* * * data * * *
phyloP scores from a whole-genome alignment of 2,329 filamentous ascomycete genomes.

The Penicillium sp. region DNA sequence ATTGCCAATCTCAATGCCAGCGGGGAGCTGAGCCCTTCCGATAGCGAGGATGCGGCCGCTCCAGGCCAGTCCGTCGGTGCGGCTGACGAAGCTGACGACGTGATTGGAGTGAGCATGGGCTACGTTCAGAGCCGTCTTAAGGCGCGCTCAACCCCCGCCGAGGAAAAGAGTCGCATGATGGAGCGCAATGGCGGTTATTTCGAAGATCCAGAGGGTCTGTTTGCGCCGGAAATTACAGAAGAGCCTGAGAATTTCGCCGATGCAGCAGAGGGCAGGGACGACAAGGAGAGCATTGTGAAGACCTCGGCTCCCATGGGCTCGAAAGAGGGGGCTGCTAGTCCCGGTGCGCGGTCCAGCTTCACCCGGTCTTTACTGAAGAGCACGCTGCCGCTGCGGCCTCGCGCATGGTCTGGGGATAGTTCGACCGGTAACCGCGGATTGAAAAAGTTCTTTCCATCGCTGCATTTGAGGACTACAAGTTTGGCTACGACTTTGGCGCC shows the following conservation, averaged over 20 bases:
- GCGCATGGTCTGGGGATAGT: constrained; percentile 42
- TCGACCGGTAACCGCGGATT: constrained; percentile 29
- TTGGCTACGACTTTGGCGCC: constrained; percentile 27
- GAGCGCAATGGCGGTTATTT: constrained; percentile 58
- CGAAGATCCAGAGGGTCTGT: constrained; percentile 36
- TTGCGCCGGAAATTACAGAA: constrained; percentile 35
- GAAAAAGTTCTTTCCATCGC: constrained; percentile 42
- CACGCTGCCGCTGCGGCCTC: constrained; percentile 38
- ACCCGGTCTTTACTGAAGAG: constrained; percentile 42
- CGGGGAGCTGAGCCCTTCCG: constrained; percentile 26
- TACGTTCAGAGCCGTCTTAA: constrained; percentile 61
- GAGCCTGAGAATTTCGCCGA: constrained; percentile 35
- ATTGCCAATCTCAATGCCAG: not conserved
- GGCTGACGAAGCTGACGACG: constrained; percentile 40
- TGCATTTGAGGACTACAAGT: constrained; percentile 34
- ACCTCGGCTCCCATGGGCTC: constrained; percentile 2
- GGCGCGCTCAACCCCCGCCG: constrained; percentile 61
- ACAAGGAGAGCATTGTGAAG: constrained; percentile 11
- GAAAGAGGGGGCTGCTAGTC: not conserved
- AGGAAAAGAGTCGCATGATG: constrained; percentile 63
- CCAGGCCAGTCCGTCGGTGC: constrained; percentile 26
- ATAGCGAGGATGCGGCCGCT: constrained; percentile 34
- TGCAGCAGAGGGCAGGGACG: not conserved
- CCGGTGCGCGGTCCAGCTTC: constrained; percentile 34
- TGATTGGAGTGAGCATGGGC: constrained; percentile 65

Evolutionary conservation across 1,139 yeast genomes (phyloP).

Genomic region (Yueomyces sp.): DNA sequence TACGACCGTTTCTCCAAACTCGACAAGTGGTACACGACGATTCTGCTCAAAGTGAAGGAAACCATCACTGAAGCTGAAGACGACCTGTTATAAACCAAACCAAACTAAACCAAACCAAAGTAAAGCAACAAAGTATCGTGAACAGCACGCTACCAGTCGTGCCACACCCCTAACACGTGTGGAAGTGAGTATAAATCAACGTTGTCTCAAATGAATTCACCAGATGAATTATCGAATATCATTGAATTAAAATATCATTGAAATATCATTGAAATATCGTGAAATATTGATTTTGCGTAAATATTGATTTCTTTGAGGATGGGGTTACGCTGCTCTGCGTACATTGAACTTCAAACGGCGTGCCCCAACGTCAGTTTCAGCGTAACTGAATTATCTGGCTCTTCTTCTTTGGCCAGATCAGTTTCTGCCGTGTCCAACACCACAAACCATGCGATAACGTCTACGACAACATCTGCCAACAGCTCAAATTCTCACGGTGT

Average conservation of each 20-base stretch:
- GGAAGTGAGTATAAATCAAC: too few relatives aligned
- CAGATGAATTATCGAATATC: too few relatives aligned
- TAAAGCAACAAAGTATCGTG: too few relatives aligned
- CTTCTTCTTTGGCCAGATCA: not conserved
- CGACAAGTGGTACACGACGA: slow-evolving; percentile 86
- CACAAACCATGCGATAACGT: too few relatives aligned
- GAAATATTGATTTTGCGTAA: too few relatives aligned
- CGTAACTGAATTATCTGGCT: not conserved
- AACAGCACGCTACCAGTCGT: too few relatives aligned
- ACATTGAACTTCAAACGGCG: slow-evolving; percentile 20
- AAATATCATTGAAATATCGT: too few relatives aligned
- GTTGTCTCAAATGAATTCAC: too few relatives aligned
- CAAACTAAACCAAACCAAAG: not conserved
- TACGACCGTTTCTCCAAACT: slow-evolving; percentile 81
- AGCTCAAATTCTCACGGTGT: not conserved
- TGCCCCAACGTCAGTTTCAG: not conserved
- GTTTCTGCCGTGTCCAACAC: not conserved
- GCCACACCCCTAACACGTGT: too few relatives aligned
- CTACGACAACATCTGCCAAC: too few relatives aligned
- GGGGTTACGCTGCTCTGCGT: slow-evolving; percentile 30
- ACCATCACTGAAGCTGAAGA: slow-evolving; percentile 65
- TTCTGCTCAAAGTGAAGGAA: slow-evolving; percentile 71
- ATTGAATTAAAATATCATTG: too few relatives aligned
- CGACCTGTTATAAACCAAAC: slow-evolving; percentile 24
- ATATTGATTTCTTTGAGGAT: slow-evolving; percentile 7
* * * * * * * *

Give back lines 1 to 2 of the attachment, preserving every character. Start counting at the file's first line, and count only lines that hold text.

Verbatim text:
phyloP scores from a whole-genome alignment of 2,329 filamentous ascomycete genomes.

The Penicillium sp. region DNA sequence ATTGCCAATCTCAATGCCAGCGGGGAGCTGAGCCCTTCCGATAGCGAGGATGCGGCCGCTCCAGGCCAGTCCGTCGGTGCGGCTGACGAAGCTGACGACGTGATTGGAGTGAGCATGGGCTACGTTCAGAGCCGTCTTAAGGCGCGCTCAACCCCCGCCGAGGAAAAGAGTCGCATGATGGAGCGCAATGGCGGTTATTTCGAAGATCCAGAGGGTCTGTTTGCGCCGGAAATTACAGAAGAGCCTGAGAATTTCGCCGATGCAGCAGAGGGCAGGGACGACAAGGAGAGCATTGTGAAGACCTCGGCTCCCATGGGCTCGAAAGAGGGGGCTGCTAGTCCCGGTGCGCGGTCCAGCTTCACCCGGTCTTTACTGAAGAGCACGCTGCCGCTGCGGCCTCGCGCATGGTCTGGGGATAGTTCGACCGGTAACCGCGGATTGAAAAAGTTCTTTCCATCGCTGCATTTGAGGACTACAAGTTTGGCTACGACTTTGGCGCC shows the following conservation, averaged over 20 bases: